Stand Out From the Pack As a Great Volunteer.

Volunteering gives you the opportunity to work on issues that you care about, especially if it's not something you can do during your day job. It also helps you make new friends and connections in the community and sharpen your skills or learn new ones.

But as an "extracurricular" activity that often falls below family, work, health, and friends on your priority list, it also requires some realistic planning and time management for the best experience—both for yourself and for the organization you choose to support. 

Over the past seven years in DC, I've been a volunteer and also managed quite a few. Here are some tips on how to be a truly awesome volunteer and get the most out of the experience.

Pick a cause you believe in. Do some research and make sure it's an organization you understand well, and one you're willing to devote time to, whether it's after work one day a week, every weekend, or a more ongoing commitment. If you're unclear on the organization's goals or want some clarification, don't be shy about reaching out and asking!

Be proactive, but not too proactive. Once you choose the organization, now the fun begins! There's a fine balance between self-direction and direct guidance from the organization or volunteer manager. As a volunteer, you are offering assistance to a group that probably has limited resources and could really use your expertise. In fact, despite their need, they might not have a lot of bandwidth to manage volunteers. In my experience, many volunteer managers are volunteers themselves—especially at smaller organizations—and sometimes volunteers and their projects can fall through the cracks. These leaders are also likely fielding questions for other volunteers, recruiting new folks, and filling in for volunteers who flake or offer substandard work, all in addition to managing their own daily tasks.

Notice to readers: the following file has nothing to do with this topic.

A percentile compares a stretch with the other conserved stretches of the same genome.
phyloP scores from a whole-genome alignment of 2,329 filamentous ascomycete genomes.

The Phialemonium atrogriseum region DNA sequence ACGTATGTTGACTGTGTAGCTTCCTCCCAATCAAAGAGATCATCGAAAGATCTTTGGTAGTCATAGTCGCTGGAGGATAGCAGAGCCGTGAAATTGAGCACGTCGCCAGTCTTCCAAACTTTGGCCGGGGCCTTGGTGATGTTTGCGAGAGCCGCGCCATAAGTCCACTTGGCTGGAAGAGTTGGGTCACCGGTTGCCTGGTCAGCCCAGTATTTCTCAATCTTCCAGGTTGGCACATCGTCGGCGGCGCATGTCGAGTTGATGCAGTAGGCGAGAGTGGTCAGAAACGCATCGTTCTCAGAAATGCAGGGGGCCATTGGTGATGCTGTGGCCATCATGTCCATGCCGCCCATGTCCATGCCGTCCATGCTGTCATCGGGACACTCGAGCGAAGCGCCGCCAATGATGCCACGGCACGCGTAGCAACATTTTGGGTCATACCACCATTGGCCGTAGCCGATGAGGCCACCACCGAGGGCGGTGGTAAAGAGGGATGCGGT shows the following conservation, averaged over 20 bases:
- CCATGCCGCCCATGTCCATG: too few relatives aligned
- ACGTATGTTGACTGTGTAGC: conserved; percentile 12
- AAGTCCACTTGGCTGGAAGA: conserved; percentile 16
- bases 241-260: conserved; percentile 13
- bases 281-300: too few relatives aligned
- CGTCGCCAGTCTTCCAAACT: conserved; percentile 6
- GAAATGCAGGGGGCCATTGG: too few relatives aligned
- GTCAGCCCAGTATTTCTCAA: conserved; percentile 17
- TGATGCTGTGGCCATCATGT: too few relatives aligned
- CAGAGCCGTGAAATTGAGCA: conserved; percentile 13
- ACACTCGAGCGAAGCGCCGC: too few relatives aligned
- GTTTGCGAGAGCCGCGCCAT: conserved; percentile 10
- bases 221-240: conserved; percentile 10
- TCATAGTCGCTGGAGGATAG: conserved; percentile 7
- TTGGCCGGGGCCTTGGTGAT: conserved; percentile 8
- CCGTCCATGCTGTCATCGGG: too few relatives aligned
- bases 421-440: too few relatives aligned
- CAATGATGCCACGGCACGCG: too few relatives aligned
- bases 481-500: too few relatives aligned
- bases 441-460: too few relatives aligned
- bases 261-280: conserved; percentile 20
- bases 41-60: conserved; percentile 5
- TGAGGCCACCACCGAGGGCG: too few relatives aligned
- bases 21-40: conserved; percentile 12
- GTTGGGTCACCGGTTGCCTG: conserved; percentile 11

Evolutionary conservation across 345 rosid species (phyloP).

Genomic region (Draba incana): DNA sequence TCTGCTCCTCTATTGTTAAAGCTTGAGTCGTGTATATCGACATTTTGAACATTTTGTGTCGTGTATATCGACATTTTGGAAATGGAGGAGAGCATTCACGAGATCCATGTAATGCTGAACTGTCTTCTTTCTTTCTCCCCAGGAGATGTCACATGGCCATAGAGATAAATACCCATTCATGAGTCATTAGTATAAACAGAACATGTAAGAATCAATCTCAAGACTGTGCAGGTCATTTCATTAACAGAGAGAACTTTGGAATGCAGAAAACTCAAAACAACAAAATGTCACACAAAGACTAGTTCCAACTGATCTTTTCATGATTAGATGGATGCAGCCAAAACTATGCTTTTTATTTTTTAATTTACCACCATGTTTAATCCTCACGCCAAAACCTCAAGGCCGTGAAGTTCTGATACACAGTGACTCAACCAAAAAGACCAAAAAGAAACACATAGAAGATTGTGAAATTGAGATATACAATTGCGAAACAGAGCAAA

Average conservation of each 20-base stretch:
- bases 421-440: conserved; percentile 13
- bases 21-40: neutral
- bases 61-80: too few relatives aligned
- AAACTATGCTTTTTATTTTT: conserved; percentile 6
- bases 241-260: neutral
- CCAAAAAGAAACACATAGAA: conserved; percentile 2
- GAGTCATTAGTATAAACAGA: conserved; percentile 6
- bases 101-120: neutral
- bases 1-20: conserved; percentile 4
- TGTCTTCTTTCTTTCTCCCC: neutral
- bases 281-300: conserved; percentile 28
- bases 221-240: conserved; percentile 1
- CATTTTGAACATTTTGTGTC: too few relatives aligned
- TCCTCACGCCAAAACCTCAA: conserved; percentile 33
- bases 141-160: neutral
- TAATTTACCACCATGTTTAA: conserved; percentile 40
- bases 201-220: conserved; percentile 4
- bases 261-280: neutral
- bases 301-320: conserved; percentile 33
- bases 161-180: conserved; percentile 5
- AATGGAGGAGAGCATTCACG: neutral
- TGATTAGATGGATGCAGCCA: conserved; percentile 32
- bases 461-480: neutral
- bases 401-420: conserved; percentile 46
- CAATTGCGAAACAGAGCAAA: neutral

You should communicate regularly with your volunteer manager about the work you're doing for them, and offer some skills and time that you can realistically devote to the organization. Be patient if it takes a few days for them to get back to you. Every quarter or so, I'd also suggest asking for honest feedback on your work, if appropriate. This helps builds your own skills and gives the nonprofit the top-notch work they're looking for: a win-win!

Put your work into context. Sometimes it's hard to see the work you're doing as part of a greater cause, especially if you're cleaning up after a benefit or doing data entry. Thinking about the broader impact of your work helps you stay motivated and upbeat. Try to keep in mind the organization's mission and vision and how their goals are changing the world for the better. Hey, you're part of that!

Be willing to feel a bit uncomfortable. Volunteering might take you out of your comfort zone. You'll probably be interacting with a wider variety of people (including fellow volunteers!), trying out a new skill set, or facing a difficult issue head on, particularly if you're volunteering at a direct service organization. Be willing to roll with the punches. CAVEAT: You don't deserve to feel harassed or triggered. If something or someone makes you feel unsafe or violated, you should let your volunteer manager know. And the same goes for emotionally draining or triggering causes or situations.

Recognize your privilege. Volunteers are unpaid, able to devote time, and typically have not experienced many of the social injustices they are working to alleviate. There are exceptions, of course, but it's critical to be aware of your privilege as a volunteer. This will help you be more self-aware and more compassionate towards the community you're working to help.

Don't overpromise or overextend yourself. This is a hard one for many people (myself included). It's easy to get overeager or ambitious. But take some time and seriously consider the time you have, the energy you have, and your skill set. Be honest with yourself and your volunteer manager upfront. Of course, things happen—LIFE happens—but try to give them notice and not an eleventh hour crisis. Along those lines...

Show up. This one is a biggie. It's important that you keep your commitments. Things happen, of course, but try your best to let your volunteer manager know in advance if you can't make it that day, or ask if you can send a sub. A last minute brunch invitation is not a valid excuse to skip your shift.

Bring the energy and passion. The number one thing you can bring to the table is all that passion you have for the cause! When you keep your energy up, especially when you're volunteering in public, it spreads to others! Who knows, maybe you can inspire others to donate or volunteer for the cause.

Fellow volunteers, what are some other tips? Please leave your suggestions in the comments.

Claire S. GouldComment